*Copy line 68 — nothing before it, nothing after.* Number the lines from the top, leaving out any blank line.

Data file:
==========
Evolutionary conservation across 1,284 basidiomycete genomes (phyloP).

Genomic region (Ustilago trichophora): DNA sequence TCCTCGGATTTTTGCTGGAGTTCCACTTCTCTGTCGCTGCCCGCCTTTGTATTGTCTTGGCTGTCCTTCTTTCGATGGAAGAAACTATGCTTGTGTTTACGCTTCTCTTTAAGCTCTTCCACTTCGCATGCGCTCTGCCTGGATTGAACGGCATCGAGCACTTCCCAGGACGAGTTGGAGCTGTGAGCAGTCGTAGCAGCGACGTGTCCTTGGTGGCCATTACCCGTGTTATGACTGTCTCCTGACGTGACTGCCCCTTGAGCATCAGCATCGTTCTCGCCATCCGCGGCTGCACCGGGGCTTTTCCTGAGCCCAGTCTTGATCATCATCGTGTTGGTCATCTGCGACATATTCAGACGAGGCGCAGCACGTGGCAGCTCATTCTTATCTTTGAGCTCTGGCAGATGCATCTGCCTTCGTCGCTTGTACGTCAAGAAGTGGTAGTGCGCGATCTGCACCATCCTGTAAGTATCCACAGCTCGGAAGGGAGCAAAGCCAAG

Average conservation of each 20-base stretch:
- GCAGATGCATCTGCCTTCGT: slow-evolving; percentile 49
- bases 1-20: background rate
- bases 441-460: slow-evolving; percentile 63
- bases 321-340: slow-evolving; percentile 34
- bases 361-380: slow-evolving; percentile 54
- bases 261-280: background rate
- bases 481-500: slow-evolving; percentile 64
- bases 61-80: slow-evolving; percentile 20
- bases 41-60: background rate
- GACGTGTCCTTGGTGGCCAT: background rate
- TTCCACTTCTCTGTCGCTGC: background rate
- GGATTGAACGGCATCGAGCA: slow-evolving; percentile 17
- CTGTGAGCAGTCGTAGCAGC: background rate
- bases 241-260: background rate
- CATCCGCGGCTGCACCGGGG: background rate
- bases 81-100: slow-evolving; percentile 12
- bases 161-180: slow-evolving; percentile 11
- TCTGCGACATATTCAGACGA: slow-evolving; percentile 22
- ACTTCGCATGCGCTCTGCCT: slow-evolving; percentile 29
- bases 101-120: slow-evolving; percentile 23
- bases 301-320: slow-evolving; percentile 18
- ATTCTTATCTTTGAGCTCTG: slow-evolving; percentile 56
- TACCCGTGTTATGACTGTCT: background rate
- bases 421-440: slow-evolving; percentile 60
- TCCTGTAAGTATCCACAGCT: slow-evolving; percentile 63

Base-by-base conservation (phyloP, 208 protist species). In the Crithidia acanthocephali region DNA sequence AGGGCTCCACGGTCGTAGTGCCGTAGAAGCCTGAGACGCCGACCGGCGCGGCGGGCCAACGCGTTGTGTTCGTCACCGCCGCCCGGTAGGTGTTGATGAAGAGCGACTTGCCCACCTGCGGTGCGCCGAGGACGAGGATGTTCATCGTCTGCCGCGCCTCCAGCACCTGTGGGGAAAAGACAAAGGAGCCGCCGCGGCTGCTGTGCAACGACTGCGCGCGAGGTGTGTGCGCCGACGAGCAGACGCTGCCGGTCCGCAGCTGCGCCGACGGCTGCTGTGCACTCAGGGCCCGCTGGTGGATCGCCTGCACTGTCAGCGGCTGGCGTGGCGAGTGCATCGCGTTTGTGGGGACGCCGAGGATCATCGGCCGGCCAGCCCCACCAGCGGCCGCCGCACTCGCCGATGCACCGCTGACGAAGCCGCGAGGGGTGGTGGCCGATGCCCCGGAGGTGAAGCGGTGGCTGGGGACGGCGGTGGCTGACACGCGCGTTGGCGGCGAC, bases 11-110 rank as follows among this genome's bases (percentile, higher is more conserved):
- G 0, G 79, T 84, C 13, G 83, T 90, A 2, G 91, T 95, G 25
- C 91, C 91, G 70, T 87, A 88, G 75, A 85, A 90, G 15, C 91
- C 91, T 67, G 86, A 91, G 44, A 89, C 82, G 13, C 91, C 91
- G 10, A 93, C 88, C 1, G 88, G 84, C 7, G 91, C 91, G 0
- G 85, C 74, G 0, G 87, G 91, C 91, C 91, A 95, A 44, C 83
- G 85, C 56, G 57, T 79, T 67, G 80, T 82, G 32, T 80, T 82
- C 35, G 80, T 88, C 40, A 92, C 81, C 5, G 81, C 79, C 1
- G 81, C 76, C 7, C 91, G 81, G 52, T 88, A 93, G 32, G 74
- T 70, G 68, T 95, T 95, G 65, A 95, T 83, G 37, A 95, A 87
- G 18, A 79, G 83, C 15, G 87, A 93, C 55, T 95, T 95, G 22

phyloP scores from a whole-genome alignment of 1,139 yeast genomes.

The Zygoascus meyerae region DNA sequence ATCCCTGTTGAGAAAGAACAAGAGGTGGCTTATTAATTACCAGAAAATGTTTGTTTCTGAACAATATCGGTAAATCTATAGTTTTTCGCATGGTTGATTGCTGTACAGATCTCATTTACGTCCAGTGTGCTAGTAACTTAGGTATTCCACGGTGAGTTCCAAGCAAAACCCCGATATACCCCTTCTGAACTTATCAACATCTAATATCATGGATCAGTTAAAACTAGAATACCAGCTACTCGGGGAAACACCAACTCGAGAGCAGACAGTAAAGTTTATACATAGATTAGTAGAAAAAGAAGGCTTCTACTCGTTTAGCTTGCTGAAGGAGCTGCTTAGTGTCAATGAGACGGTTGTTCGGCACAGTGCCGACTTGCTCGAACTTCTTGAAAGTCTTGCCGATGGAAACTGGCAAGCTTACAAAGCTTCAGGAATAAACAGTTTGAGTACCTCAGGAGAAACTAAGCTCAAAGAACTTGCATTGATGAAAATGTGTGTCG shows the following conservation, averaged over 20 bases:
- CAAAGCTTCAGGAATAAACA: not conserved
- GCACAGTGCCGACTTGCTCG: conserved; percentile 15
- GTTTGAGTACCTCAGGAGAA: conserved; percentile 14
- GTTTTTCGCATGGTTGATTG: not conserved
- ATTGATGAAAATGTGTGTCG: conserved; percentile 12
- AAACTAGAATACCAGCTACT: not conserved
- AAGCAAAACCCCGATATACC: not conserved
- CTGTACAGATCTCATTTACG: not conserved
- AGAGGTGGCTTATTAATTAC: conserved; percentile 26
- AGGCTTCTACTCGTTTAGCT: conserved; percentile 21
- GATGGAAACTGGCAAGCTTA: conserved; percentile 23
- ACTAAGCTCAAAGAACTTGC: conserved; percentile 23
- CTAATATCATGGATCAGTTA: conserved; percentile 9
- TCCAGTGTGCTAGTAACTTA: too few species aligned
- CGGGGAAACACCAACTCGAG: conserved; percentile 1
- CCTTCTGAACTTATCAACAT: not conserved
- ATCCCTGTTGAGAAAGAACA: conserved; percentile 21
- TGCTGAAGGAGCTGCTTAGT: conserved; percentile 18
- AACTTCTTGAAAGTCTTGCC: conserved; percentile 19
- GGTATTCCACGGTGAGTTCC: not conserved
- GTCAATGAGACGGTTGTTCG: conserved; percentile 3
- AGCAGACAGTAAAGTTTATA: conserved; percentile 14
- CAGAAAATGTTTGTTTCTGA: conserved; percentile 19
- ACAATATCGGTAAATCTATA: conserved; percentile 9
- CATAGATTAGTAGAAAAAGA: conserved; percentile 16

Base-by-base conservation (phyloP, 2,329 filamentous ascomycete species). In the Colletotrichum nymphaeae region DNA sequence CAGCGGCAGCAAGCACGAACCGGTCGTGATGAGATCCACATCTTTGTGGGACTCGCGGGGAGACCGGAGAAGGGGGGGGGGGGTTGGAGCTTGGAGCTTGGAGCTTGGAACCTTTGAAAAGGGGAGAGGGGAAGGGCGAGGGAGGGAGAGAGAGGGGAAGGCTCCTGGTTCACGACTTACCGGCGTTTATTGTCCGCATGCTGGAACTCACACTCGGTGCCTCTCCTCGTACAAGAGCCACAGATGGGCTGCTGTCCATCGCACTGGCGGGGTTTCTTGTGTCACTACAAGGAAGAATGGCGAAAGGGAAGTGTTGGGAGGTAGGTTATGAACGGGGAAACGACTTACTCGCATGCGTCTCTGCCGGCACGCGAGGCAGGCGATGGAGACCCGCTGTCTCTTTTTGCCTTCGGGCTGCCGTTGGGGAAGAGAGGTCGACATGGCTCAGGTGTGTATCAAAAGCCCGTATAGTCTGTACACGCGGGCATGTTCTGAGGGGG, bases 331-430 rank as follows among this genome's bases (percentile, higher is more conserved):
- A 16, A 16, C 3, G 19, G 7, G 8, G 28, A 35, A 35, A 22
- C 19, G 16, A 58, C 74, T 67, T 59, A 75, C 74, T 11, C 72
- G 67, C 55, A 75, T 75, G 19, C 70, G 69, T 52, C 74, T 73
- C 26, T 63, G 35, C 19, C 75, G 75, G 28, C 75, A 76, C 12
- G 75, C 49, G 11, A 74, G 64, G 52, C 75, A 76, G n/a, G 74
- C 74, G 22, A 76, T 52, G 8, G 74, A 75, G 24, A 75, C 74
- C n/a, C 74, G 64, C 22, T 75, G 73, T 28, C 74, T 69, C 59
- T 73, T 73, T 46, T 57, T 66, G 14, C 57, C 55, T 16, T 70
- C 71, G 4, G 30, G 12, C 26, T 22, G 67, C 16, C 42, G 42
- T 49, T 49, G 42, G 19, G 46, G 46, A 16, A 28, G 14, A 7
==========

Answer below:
- A 16, A 16, C 3, G 19, G 7, G 8, G 28, A 35, A 35, A 22